When Jeff Fortier joined his family’s company, Fortier Inc., 18 years ago, the main concern was his unfamiliarity with the products he’d be selling. “I was doing well as sales manager for a sunglasses company out in Virginia, and didn’t know much about the foodservice equipment industry,” he says. “But my uncle Rick said he could teach me, and I knew that learning about a gazillion different products wouldn’t be an obstacle for me.”

Jeff FortierJeff FortierIt turns out the concern about the price differences from selling sunglasses to pricey restaurant equipment was unfounded.

“I’m a natural sales person, so it came easy to me,” says Fortier.

While he works mainly with convenience stores, Fortier also has experience with a variety of restaurant types and other foodservice operators.

FE&S: How has the c-store foodservice model evolved in recent years?

JF: It started more on the East Coast with c-stores that were innovators, like Sheetz and Wawa. I saw this when I lived in Virginia, but now foodservice here in the Midwest is starting to catch up. Stores that formerly were just selling candy bars and soda have evolved into full-fledged foodservice programs. It’s amazing how this has exploded in such a short time.

Foodservice programs also are getting more sophisticated. I have a customer that started with gourmet hot dogs on an island display and now has a QSR-type foodservice program with an oven, fryers and foodservice cabinets. These retailers are making food to order and branding foodservice programs themselves, rather than pay franchise fees.

FE&S: You are known for working collaboratively with reps and other members of the supply chain. What is the biggest benefit to approaching business that way?

JF: I think working closely with reps keeps me current on my product knowledge as well as in the know about new and innovative equipment. If you get lost in your projects, you become stuck in a routine. Reps constantly show me new things that I can introduce to my customers. This helps expand everyone’s business and knowledge. It also helps my company to be constantly forward-thinking.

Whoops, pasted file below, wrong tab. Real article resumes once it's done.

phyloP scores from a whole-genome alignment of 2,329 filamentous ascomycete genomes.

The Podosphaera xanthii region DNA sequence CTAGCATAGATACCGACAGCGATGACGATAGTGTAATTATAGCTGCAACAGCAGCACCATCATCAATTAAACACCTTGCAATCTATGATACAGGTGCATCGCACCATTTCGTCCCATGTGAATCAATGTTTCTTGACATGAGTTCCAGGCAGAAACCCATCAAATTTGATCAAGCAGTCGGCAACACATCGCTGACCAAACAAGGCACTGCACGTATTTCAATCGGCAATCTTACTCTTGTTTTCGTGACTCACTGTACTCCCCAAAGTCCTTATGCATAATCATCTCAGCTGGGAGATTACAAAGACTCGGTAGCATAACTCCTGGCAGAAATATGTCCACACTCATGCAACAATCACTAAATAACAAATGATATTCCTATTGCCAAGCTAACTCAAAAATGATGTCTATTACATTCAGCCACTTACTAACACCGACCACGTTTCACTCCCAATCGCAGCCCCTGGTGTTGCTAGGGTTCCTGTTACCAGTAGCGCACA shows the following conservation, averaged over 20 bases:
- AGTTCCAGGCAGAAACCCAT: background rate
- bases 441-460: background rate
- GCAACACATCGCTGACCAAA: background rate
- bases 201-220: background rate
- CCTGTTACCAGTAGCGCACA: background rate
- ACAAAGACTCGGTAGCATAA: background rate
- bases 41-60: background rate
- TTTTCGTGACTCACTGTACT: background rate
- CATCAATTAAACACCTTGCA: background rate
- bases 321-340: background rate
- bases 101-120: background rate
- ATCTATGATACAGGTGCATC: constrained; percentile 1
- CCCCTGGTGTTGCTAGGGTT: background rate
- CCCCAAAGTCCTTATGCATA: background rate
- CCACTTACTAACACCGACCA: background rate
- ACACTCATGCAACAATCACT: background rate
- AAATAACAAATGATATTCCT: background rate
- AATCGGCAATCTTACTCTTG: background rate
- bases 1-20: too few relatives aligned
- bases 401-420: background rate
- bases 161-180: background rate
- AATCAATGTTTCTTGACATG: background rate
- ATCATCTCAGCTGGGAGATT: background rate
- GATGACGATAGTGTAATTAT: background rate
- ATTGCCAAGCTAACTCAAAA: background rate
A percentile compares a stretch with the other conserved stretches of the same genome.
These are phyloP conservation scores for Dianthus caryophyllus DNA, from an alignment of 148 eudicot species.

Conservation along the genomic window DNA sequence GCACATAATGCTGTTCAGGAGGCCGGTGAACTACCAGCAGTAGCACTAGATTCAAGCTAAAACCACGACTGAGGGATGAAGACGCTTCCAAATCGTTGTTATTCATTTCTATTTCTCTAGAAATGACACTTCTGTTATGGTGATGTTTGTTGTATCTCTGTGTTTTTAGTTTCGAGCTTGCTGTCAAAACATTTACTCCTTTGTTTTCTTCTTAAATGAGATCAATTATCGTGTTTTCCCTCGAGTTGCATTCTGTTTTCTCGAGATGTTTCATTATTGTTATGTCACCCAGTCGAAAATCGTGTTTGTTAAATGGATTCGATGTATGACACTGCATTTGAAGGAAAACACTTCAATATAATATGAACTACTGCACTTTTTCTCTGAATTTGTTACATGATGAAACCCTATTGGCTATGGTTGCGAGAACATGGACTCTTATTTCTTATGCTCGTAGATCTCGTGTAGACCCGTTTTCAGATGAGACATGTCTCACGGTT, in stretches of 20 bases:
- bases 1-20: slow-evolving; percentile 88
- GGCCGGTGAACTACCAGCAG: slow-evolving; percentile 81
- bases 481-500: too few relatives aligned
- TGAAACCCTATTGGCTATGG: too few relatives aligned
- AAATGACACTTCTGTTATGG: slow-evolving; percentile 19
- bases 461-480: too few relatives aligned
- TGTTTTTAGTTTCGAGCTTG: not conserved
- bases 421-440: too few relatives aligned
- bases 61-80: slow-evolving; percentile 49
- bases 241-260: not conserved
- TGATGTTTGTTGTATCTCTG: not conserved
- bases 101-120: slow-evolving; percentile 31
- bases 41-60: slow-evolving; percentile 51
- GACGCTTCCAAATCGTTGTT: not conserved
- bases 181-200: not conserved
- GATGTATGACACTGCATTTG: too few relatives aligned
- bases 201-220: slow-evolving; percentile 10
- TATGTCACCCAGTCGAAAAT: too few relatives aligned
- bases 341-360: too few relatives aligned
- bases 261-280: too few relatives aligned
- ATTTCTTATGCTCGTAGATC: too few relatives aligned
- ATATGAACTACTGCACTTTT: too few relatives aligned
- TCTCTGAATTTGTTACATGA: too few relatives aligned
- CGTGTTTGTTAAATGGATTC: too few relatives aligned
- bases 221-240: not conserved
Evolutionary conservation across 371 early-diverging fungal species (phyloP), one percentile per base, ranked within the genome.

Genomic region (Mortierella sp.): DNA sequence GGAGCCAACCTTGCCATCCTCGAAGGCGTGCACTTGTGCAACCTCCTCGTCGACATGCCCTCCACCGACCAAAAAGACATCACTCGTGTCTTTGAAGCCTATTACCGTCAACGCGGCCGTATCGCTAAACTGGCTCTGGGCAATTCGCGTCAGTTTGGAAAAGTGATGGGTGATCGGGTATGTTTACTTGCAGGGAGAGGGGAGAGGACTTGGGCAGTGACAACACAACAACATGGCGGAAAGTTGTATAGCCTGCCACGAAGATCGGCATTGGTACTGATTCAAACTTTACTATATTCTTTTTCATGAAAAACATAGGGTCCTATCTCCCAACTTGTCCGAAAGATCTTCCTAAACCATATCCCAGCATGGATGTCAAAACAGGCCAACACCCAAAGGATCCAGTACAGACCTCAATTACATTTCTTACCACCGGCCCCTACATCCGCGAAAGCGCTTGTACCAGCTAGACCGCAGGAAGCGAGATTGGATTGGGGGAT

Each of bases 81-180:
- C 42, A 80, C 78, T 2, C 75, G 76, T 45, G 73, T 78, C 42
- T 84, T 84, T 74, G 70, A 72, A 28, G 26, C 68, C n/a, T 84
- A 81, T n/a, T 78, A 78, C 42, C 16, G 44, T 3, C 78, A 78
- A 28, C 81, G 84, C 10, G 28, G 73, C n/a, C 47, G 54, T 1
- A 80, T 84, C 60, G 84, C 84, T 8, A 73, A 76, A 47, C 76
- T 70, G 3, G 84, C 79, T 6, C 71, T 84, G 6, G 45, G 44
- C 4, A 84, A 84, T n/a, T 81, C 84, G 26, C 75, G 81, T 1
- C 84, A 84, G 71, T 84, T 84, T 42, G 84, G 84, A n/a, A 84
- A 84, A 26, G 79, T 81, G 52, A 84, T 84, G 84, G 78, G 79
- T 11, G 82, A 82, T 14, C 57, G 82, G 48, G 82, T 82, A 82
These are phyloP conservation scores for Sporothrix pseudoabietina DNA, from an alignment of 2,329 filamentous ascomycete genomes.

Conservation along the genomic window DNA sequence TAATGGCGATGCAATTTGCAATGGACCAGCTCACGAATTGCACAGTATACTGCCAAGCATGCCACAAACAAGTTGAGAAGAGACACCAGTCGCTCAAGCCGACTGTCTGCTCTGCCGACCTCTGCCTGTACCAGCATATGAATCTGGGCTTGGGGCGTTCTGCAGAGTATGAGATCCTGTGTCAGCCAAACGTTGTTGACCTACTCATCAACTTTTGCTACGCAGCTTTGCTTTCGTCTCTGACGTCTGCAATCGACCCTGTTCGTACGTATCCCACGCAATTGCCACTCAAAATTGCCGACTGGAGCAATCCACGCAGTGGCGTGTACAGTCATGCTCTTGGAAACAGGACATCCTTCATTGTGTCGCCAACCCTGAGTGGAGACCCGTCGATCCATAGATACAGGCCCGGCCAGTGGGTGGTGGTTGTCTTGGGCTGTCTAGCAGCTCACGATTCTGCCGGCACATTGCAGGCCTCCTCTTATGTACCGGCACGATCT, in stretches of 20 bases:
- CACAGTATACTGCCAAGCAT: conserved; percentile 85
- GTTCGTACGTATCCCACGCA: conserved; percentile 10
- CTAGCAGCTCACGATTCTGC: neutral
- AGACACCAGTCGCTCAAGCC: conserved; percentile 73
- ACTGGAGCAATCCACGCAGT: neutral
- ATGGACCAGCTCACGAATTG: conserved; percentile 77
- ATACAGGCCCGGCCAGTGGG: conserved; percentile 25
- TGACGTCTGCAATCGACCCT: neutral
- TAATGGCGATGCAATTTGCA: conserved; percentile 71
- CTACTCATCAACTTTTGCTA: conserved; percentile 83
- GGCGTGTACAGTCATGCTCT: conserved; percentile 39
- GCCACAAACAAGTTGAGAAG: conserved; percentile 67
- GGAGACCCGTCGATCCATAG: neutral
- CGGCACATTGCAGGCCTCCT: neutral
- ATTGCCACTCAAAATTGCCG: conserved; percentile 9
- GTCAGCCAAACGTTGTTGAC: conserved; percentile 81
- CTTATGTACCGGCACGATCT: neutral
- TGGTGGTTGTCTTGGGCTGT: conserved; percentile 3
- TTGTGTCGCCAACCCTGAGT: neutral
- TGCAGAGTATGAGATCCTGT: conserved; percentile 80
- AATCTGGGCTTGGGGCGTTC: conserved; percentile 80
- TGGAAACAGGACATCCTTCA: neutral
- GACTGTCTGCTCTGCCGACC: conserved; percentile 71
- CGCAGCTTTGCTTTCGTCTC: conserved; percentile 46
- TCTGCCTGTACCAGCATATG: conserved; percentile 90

FE&S: What’s your approach when something does not go right?

JF: It all goes back to customer service. I evaluate what happened and where the mistake occurred relatively quickly. If it’s my error, I just take care of it. When it’s something the customer has done, I let them know and go over our options.

If this is done diplomatically, 9 times out of 10 the customer is understanding, and it’s not an issue. It’s important not to take advantage of these situations or leave customers high and dry for any reason. When there is a vendor error, I address it with them, track what’s happening every step of the way and keep the customer in the loop.

FE&S: Over the course of your 18-plus years working for a foodservice equipment and supplies dealer, what’s the most important lesson you learned?

JF: It’s important to always be honest. If something is screwed up, customers would rather get bad news honestly than be lied to. The truth is always appreciated.